Alert Sign Dear reader, online ads enable us to deliver the journalism you value. Please support us by taking a moment to turn off Adblock on

Alert Sign Dear reader, please upgrade to the latest version of IE to have a better reading experience


Revisiting 1971: The crow is white, Bengal is Pakistan

Updated Dec 10, 2016 04:21pm
You can't call a crow white. But come statecraft, everything becomes possible. —Illustration by Tahir Mehdi
You can't call a crow white. But come statecraft, everything becomes possible. —Illustration by Tahir Mehdi

Most Pakistanis feel uneasy coming to terms with the reality that is Bangladesh. They hide themselves behind a shoddy narrative of 1971, and neatly categorise the whole thing as a 'conspiracy'. It might well have been one. But who conspired against whom and when? What were the Bengalis up to? And how did they reach breaking point?

This article is the first of a four-part series that looks back at the events of 1971 in Pakistan from the perspective of the development of democracy in this country.

The political picture in 1947

The areas that constituted Pakistan in 1947 were ruled by the British under different arrangements. Bengal, Punjab, Sindh and Khyber Pakhtunkhwa (then 'NWFP') were provinces with elected assemblies.

Balochistan was governed by an appointed Commissioner; tribal areas by Political Agents; and a number of so-called princely states by Rajas under the paramountcy of the British Crown.

These states came in all sizes. The princely state of Amb was so tiny that it drowned in the Tarbela Dam Lake in the 1970s. The Bahawalpur state was one of the largest princely states of India and its area now forms three large districts of Punjab. The Baloch states were very thinly populated, while Punjab was quite crowded.

But every one of these entities had a standing as a 'state', however rudimentary its stage might be.

When the 'Bengali problem' arose

It had begun in 1947 already. The people who were handed over the reigns of the new country on August 14 were tasked with working out a system which allowed all the above-mentioned entities to coexist peacefully and prosper together.

But when they sat down to figure out this formula for an equal distribution of power, every option they considered led to the same concern: the Bengalis were more in number than all the rest put together, and under a democracy, nothing could bar them from getting a majority share in the new state.

Now that did not sit well at all with the infant country's larger, grander designs of spearheading a new Islamic renaissance and hoisting its flag on every other building in South Asia.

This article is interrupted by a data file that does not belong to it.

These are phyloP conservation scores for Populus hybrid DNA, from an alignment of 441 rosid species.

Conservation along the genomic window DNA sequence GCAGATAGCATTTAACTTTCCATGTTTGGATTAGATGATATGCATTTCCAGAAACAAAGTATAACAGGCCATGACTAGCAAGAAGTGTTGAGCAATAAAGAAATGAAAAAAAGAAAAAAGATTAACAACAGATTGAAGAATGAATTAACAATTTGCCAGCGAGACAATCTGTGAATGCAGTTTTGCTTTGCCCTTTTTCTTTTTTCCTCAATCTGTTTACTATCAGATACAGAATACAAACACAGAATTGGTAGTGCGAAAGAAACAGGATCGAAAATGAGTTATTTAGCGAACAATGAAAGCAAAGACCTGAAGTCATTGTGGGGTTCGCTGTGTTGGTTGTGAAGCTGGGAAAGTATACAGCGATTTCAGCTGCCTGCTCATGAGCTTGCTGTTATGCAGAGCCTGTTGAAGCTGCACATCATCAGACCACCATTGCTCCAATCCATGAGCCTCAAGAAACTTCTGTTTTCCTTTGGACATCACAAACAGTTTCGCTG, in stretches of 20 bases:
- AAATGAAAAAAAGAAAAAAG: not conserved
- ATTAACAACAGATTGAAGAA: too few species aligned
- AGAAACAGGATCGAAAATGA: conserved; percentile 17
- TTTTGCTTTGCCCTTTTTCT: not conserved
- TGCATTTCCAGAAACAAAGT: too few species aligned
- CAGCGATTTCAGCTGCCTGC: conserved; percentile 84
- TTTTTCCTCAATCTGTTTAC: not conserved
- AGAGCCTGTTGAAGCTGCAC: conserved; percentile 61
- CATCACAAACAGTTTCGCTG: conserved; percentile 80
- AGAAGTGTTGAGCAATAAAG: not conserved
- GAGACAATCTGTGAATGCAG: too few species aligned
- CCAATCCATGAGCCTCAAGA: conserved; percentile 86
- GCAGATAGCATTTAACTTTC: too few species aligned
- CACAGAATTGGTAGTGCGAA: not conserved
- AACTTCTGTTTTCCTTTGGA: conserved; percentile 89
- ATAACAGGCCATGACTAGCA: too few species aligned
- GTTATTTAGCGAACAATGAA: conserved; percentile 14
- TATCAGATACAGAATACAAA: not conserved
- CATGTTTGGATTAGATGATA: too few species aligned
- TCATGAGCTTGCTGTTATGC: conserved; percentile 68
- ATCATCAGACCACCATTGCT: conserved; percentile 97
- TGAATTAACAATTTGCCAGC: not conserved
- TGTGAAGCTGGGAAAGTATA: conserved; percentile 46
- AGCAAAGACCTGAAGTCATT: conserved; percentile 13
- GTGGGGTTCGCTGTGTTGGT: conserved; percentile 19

The dark-skinned Bengalis, who shared their language and culture with their Hindu compatriots did not cut a figure to fit the coveted slot. This glorious feat could only be performed by the blue-blooded Muslim elite that had migrated from India, with a few others playing second fiddle and the rest serving as foot soldiers.

So, that was the first crossroad that our nation found itself at; that if the simple democratic path was to be taken, we would miss the golden opportunity to revive all of our lost glories (by losing the government to a Bengali majority). And if we stuck to this cherished goal, we would need to get around democracy and find some undemocratic solution to 'the Bengal problem'. At the end, it didn't turn out to be very difficult.

First draft — how an impasse was created

The ruling elite unearthed a trove of edicts, historical references and quotable quotes that allowed them to bend the rules to serve 'the larger national interest' and avoid rigidly following democracy, which was anyway a 'Western concept quite unsuitable to our kind of polity'.

One of our visionaries had forewarned us about the pitfalls of democracy, which counted everyone as one without distinguishing them on the basis of their piety.

When the first draft of the Constitution (Interim Report of the Basic Principles Committee) was presented to the Constituent Assembly in September 1950, it provided for two elected houses: the House of Units where all provinces would have equal representation (as provinces have in the Senate these days) and the House of People.

The Committee did not forward any suggestion about how the provinces would be represented in the latter House, whose members were supposed to be directly elected by the people. The Bengalis, who were being offered half the seats (when population-wise, their proportionate share was more than that), were not ready to surrender their right.